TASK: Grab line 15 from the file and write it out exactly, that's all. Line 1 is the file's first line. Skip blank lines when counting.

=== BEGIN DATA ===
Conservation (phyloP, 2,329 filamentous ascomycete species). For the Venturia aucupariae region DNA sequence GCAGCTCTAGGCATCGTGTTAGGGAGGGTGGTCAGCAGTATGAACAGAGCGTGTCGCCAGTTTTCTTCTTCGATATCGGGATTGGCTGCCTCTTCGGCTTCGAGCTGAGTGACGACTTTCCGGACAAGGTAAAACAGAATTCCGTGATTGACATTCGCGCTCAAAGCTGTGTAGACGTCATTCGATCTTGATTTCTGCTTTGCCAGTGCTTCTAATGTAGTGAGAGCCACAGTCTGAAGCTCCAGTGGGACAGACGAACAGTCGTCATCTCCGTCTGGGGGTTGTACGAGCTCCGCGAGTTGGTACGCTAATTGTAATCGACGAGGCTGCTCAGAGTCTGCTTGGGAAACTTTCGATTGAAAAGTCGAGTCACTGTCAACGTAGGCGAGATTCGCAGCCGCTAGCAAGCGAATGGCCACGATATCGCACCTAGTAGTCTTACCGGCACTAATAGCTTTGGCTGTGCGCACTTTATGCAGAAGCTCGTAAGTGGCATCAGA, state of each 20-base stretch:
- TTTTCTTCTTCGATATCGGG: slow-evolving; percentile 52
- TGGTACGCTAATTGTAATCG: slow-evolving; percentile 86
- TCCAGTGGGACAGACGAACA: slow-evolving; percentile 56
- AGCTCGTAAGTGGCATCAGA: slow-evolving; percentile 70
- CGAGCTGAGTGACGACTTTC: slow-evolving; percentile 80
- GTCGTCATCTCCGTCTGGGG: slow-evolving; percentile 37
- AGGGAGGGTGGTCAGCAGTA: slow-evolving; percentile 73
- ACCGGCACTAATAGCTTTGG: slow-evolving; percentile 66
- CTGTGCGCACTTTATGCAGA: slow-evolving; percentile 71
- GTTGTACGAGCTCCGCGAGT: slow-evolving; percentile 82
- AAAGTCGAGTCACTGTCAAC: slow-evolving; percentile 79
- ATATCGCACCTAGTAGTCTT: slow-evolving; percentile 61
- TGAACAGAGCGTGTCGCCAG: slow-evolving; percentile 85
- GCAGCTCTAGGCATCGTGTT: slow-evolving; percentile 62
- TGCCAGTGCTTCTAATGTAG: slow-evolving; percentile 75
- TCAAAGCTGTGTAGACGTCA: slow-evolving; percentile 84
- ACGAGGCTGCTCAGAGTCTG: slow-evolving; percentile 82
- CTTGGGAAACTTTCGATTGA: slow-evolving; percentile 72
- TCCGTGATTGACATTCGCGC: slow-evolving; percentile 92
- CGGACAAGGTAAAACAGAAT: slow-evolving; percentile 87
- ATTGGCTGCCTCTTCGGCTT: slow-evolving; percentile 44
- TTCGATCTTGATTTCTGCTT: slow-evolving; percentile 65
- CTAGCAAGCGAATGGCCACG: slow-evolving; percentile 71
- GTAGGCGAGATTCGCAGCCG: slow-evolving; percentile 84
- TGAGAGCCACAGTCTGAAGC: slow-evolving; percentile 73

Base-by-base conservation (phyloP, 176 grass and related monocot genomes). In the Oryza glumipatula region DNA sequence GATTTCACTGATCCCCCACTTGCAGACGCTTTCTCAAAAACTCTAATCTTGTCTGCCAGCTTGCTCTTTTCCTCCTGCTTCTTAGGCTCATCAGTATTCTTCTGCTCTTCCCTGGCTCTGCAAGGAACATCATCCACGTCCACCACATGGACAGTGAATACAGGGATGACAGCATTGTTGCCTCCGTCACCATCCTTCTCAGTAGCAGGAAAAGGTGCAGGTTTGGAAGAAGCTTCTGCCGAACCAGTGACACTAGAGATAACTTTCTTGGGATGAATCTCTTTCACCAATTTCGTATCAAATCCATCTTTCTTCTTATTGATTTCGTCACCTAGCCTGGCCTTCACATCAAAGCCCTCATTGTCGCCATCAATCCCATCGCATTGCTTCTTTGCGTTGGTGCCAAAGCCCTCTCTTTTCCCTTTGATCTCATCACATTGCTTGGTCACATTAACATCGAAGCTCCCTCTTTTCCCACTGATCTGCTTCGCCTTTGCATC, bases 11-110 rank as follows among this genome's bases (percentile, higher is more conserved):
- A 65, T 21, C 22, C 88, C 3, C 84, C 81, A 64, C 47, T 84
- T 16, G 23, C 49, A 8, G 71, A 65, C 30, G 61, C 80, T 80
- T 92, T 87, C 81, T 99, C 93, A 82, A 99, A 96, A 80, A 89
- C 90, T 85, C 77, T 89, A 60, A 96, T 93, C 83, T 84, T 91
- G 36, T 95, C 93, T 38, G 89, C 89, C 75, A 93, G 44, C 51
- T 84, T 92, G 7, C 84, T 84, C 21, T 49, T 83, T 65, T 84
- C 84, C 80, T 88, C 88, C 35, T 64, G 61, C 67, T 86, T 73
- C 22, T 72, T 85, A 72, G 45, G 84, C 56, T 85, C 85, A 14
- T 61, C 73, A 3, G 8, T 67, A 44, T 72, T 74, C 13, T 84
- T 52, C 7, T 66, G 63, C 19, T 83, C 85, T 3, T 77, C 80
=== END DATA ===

- GCAGCTCTAGGCATCGTGTT: slow-evolving; percentile 62